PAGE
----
Britain close to final decision on whether to ban Huawei from its 5G networks

Britain close to final decision on whether to ban Huawei from its 5G networks
Despite constant pressure applied by the U.S. not to allow Huawei's networking equipment inside Britain's 5G networks, in January the British announced that it would not heed the warning. Gear from the world's largest networking equipment supplier would be used on the country's 5G networks although the parts would be placed away from sensitive areas. At the time, a spokesman said, "The United States is disappointed by the U.K.’s decision." British Prime Minister Boris Johnson felt that there was no other decision he could make because of Huawei's technological and financial advantages over the competition.

U.S. sanctions against Huawei put more pressure on Britain to remove Huawei from 5G networks

But according to the U.S. government, Huawei is a national security threat because of its rumored ties to the communist Chinese government. Huawei, of course, has denied this repeatedly. The U.S tried to convince Britain that it wouldn't be able to pass along intelligence to its allies if Huawei was involved in the country's 5G network. And finally, there were some cracks in the prime minister's resolve. Bloomberg reports that Johnson could announce as soon as this coming Tuesday's National Security Council meeting that Huawei equipment will be banned from British networks before the end of next year. 

In the U.S. Huawei products, including both phones and networking gear, are banned from use by the military and by telecom firms. Some rural wireless providers have Huawei equipment in their older networks which the current administration would like to see removed.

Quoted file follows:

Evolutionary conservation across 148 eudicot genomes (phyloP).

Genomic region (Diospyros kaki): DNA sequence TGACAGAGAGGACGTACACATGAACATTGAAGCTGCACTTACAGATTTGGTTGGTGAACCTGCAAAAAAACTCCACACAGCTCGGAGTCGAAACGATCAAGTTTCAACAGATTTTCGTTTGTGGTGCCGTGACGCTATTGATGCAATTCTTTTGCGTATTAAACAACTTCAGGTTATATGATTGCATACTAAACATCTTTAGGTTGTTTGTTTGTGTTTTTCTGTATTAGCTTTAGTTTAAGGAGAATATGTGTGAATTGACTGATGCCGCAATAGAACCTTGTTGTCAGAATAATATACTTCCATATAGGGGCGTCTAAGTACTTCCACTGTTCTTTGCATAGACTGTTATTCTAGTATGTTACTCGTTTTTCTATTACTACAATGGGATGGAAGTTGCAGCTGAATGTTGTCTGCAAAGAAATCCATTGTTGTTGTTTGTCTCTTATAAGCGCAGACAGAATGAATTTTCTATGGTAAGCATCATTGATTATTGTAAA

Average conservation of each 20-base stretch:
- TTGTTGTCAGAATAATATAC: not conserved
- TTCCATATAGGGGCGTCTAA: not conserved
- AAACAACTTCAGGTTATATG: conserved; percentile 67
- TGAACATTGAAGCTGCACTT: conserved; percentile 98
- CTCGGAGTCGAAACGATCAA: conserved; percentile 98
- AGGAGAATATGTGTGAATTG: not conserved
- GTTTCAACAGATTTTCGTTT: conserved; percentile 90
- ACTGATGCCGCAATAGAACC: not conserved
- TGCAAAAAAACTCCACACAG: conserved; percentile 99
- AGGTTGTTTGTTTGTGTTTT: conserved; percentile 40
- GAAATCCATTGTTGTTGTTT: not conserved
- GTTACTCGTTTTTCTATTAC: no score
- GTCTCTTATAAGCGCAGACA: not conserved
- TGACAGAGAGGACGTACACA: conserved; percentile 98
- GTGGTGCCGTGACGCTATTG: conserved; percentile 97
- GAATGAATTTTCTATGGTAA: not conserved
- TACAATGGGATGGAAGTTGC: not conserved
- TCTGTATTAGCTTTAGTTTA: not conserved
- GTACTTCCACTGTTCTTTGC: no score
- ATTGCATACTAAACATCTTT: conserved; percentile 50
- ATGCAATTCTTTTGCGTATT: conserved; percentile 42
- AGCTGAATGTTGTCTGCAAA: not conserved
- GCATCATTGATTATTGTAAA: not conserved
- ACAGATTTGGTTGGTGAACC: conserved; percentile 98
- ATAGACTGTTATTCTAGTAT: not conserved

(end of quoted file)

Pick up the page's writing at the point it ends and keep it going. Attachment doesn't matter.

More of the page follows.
While the U.S. did apply enough pressure to get the ball rolling in Britain, what really convinced the Brits to think twice about Huawei's presence in its 5G networks was the recent export rule change by the U.S. Under the new rules, a foundry using American technology to produce chips cannot ship any product to Huawei without a license from the U.S. As a result, Huawei could be forced to use "untrusted" chips which greatly lessens the security of any 5G network that employs Huawei's gear. A review in Britain concluded that under these conditions, the country will not be able to control the security of its 5G networks.

The Conservative Party that Prime Minister Johnson belongs to has been pushing for a reversal of the decision to allow Huawei equipment to be used. Bob Seely, a member of the Conservative Party, praised the U.S. sanctions for getting Britain to revisit its initial decision. "The sanctions have changed the dynamic, he said. "The government is listening, and it’s important to give them credit for trying to do the right thing." Seely said that Members of Parliament want a "no new kit date" and a "rip out date." After the former date, no company would be able to install Huawei equipment in Britain. By the latter date, all Huawei equipment would have to be removed in the country. The politician would like to see the "no new kit date" set for late 2021 while there is a debate over where the "rip out date" should fall on the calendar. The range under consideration is a date between 2023 and 2025.

Some Conservatives aren't pushing for such draconian terms. Neil O’Brien said he wasn't so concerned about the timing of the removal of Huawei gear and is also not terribly worried about the removal of equipment from older networks. That's because the latter "will come to the end of its life over a couple of years." That mirrors the comments made by Damian Green who also isn't worried about older equipment. He simply wants to see a new equipment ban "in this parliament by 2024.

The next generation of wireless connectivity, 5G will deliver download data speeds up to ten times faster than 4G LTE. Not only will it allow users to download movies in seconds instead of minutes, but it should also help to create new technologies and businesses.
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